|Publication number||US4449851 A|
|Application number||US 06/449,292|
|Publication date||May 22, 1984|
|Filing date||Dec 13, 1982|
|Priority date||Jan 12, 1982|
|Also published as||EP0083800A1, EP0083800B1|
|Publication number||06449292, 449292, US 4449851 A, US 4449851A, US-A-4449851, US4449851 A, US4449851A|
|Inventors||Gilles Combes, Germain Delage|
|Export Citation||BiBTeX, EndNote, RefMan|
|Patent Citations (4), Referenced by (6), Classifications (7), Legal Events (6)|
|External Links: USPTO, USPTO Assignment, Espacenet|
The present invention concerns a sluice gate separating an upstream pool supplied with water and a water-supplying downstream pool, said gate enabling the water level in one of the pools to be automatically maintained at an adjustable set point.
Alsthom's French Pat. No. 2,071,299 describes valves satisfying the same requirement, comprising a moving baffle which tilts about a horizontal shaft and is actuated by an adjustable-ballast float.
Such valves have the following disadvantages: they make it necessary to select the operating mode (regulation either of the upstream level or the downstream level) on a permanent basis; and require that the level to be kept constant also be set permanently, said level setting being impossible or very difficult to modify.
Preferred embodiments of the present invention provide an automatic level sustaining valve or sluice gate enabling the changeover from regulation of the upstream level to regulation of the downstream level to be easily accomplished and also enabling the set point to be adjusted, both either manually or by remote control by means of a low-level signal transmitted, for example, via a telephone line.
The present invention provides a sluice gate for automatically sustaining a level, using a small amount of energy, wherein said gate controls the flow of water from an upstream pool to a downstream pool and comprises:
a closing baffle carried by a framework movable about a horizontal rotating shaft located downstream from the baffle such that rotation of said framework about said shaft controls the section of water flowing from upstream to downstream, said baffle constituting one segment of a revolving cylinder with the said rotating shaft as its axis;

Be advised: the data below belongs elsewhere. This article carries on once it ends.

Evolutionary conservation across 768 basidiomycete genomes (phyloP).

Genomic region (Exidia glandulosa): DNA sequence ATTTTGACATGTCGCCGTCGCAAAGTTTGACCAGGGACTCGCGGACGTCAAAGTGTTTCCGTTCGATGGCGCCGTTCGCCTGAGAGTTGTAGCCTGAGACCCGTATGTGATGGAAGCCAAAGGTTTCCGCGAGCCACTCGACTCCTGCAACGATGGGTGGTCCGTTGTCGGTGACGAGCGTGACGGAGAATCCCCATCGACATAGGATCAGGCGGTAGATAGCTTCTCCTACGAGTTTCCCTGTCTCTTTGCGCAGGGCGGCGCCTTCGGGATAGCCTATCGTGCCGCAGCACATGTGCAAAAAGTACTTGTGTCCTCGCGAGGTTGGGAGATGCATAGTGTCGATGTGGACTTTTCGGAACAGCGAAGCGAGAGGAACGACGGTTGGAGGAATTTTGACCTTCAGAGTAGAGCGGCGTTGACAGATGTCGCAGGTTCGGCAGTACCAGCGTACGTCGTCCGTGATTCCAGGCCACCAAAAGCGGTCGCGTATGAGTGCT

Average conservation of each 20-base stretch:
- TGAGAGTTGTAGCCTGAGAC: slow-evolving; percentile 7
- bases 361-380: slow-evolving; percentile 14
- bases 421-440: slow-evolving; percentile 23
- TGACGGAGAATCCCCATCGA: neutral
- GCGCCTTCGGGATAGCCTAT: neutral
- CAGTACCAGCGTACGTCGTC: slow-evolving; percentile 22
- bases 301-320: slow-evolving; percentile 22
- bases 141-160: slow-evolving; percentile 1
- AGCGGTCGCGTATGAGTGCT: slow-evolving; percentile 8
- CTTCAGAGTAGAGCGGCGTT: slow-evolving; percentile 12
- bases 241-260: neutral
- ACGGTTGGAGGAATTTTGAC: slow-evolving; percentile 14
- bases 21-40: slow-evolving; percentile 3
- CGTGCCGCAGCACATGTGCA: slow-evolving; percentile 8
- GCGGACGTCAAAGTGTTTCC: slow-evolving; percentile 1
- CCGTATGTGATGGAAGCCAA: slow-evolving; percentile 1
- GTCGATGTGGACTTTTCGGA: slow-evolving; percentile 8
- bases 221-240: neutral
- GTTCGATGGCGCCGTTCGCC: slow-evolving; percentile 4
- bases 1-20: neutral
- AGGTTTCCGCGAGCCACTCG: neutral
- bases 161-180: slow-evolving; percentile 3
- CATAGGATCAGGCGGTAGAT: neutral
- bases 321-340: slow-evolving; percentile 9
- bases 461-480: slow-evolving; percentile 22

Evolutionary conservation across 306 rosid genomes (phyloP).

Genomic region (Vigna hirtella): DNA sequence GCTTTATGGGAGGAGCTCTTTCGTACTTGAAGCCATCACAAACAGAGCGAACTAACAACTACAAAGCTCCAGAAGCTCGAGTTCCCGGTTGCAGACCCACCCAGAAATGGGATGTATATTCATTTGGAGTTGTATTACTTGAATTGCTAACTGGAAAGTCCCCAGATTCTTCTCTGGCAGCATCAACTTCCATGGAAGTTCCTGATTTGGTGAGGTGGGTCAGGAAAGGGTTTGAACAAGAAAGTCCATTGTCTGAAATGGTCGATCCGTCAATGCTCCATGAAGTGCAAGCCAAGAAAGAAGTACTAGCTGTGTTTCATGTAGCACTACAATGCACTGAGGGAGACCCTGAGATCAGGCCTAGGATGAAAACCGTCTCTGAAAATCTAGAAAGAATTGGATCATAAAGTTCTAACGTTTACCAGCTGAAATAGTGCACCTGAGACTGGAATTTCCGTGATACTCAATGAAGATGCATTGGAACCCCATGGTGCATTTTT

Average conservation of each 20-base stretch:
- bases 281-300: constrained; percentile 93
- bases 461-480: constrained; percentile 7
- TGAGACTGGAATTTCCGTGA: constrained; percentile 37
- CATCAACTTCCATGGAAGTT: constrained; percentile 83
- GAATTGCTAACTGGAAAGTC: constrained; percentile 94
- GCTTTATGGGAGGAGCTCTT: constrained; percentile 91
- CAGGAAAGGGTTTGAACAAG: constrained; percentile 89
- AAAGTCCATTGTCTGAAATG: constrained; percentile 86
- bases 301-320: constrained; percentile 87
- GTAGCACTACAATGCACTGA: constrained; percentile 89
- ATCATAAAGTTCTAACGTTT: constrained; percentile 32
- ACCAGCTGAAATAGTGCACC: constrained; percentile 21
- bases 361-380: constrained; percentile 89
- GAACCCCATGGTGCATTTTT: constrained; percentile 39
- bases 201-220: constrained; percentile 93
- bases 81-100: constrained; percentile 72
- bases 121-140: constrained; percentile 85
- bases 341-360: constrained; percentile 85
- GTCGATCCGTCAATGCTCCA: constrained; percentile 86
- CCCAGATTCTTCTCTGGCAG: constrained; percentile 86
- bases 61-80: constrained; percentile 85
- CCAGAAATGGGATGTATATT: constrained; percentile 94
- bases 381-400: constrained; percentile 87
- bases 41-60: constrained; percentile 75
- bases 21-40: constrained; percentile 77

and a box member, which carried by the above framework, dips into the pool, the level of which must be maintained so that the angular position of the framework is determined by the water level therein, said box member having an opening at the bottom for the passage of water and an opening at the top for the passage of air to enable the amount of water in the box member to be varied;
said gate further comprising an upstream box member and a downstream box member, both carried by the framework, located opposite one another across from said shaft such as to be held partially immersed respectively in the upstream and downstream pools, the pools being separated by the abovementioned baffle and both box members having openings in their tops and bottoms as described;
and pressure regulating means communicating with said openings via switching valves such that they may be caused to operate alternately in an upstream regulation mode and a downstream regulation mode, said regulating means controlling the water level in a "regulating" box member, which would be the upstream box member in the upstream regulation mode and the downstream box member in the downstream regulation mode, so as to automatically maintain the water level in a "regulated" pool or basin, being the one in which the box member dips, said switching valves allowing water and air to flow through the openings in the other box member to balance the water levels obtaining in said non-regulating box member and in the unregulated pool.
Depending on the circumstances, one or more of the following features may be preferably adopted:
Each of said box members is given an approximately uniform horizontal cross section over its entire useful height and the center of gravity of the assembly attached to the framework is located approximately at the height of said rotational shaft such that the rotational torque applied to the framework is determined exclusively by the difference between water levels in the regulating box member and the regulated pool.